Blues music is kind of like baseball: It is often passed from father to son, from sister to brother. Without that generational link it will wither. Blues is oral history… It is three chords and the truth.
Blues jams have been an important tradition nearly since the beginning of the form, with raucous head-cutting sessions among jazz and blues players in New York City, and jams from Delta juke joints to Chicago night clubs. The blues jam we host on Sundays at Ziggies Saloon in Denver is at the end of a long, long train of blues relationships, and we expect it will eventually help pull more boxcars that hook up along the way. Blues jams are about keeping that train rolling.
One of the things we like best about hosting the jam is encouraging new players. Playing in front of a crowd can be terrifying, especially the first time. The newbies who come to the jam and bust out their chops on stage for the first time are our heroes. Every blues jam has a debt – an obligation – to nurture the music. That means attracting, helping and inspiring new blues players.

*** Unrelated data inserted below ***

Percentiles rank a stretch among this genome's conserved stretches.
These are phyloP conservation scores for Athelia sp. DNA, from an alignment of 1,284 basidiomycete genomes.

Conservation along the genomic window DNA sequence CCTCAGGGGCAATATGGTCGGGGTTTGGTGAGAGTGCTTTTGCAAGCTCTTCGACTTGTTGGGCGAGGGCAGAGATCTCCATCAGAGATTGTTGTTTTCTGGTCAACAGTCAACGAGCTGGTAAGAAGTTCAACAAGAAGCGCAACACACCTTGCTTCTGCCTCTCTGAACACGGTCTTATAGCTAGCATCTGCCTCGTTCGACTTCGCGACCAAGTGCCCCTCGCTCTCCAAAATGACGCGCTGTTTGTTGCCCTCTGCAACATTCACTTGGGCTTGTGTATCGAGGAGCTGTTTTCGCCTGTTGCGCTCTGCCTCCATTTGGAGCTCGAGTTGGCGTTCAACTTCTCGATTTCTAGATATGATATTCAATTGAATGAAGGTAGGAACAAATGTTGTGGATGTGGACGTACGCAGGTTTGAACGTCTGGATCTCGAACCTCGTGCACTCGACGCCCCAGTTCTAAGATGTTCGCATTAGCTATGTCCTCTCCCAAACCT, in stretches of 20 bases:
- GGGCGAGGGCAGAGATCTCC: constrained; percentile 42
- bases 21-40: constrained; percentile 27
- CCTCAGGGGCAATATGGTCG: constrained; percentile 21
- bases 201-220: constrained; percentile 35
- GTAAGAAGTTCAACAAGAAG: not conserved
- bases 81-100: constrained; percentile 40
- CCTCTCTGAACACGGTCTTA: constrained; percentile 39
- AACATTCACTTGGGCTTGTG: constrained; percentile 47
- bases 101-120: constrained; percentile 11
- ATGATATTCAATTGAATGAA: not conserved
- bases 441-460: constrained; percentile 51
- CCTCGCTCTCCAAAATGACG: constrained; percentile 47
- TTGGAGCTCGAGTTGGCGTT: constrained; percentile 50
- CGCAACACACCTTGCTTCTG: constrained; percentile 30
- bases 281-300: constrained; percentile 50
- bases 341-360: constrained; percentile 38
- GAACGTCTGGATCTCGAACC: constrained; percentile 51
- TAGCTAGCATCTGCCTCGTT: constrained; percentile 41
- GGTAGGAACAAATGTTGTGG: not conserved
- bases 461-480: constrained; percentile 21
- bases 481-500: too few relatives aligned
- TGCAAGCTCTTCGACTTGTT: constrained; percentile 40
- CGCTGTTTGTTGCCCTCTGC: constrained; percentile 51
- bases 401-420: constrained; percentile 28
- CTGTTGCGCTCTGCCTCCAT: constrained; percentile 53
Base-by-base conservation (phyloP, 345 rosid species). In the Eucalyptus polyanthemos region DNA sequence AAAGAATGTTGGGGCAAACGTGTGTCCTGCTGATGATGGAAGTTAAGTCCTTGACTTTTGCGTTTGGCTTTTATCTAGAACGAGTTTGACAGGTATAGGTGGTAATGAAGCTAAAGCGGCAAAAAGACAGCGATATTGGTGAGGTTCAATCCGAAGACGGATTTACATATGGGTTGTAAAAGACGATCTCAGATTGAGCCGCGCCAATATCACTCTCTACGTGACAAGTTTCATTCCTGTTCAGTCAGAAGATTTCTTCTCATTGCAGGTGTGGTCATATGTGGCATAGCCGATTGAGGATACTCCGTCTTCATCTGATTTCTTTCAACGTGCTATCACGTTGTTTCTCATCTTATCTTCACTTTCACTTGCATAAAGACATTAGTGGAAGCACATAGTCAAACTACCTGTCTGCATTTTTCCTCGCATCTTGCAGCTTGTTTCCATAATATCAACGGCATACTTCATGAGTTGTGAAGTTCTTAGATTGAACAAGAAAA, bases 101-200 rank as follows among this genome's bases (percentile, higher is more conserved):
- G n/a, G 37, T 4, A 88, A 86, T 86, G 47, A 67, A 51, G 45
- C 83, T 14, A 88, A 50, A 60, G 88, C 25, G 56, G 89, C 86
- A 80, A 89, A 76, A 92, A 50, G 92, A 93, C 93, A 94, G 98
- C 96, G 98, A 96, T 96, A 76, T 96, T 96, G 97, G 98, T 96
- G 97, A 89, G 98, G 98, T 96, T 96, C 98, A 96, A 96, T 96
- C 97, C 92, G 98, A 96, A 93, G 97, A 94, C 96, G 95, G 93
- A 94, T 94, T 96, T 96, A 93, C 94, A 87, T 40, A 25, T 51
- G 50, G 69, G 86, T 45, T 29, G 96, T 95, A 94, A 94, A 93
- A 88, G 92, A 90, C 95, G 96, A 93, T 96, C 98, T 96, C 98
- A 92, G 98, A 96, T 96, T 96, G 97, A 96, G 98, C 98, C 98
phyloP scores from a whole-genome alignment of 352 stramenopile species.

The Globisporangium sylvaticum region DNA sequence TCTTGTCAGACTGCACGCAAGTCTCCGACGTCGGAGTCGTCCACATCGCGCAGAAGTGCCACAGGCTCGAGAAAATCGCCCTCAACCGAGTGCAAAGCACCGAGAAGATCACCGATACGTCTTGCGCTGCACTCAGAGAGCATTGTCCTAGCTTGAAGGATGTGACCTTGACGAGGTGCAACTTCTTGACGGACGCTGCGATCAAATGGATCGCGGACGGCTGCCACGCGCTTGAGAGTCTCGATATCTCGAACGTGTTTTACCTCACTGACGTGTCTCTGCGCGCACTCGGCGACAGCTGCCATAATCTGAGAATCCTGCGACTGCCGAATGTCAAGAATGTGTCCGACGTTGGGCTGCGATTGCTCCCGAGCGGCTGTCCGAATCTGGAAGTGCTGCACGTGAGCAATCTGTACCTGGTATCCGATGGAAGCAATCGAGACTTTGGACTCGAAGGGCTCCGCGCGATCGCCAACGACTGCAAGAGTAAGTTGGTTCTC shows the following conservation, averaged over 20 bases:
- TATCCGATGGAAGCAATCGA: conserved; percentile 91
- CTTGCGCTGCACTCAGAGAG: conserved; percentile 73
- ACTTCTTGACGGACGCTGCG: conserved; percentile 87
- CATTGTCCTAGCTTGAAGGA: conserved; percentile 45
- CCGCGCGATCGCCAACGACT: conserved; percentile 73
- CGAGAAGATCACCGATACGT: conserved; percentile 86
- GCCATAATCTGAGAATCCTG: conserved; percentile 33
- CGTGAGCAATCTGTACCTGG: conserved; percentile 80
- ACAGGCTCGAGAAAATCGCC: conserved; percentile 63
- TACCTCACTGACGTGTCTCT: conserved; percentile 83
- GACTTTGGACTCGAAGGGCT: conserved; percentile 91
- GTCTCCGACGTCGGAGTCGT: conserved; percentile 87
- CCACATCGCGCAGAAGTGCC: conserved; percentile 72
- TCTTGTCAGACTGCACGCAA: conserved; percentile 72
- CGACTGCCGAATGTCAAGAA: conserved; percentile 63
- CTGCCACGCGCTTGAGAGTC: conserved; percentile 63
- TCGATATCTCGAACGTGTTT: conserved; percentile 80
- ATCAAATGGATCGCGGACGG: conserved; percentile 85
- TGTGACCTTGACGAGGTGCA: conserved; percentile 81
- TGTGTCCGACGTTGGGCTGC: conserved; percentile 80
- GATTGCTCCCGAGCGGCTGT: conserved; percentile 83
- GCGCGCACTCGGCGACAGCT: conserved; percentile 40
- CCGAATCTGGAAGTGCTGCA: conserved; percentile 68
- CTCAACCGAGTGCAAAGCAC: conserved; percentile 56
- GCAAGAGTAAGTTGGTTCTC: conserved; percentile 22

We’ve seen new and intermediate players blossom while we have hosted the jam at Ziggies. Playing on stage every week with musicians of all levels, some of them develop a real talent for the music and the show. A few have moved on to working bands.
Accomplished players frequent the jams to see friends, to try out new chops or gear, or to just share the joy of playing the music with others. Blues is a performance art. Practice is just waiting.
One of our goals for every jam is to put together at least one killer feature set; a set that includes some of the best working pros who drop in, perhaps backed by members of the host band. Our main duty as a jam hosts is to put on a good show, and that killer set can bring people back to the jam and help inspire the new players. At jams, aspiring performers pick up riffs and showmanship and attitude from the more seasoned players. They hear great tunes to add to their repertoire. It’s about paying it forward. The blues will abide.
Blues jams are about doing a simple thing very well. They are about a shared understanding – a visceral instinctive joy – for the sound of the Delta, and Memphis, and Chicago, and West Coast Jump, and all the regional dialects of the blues language.
It is about keeping the blues alive.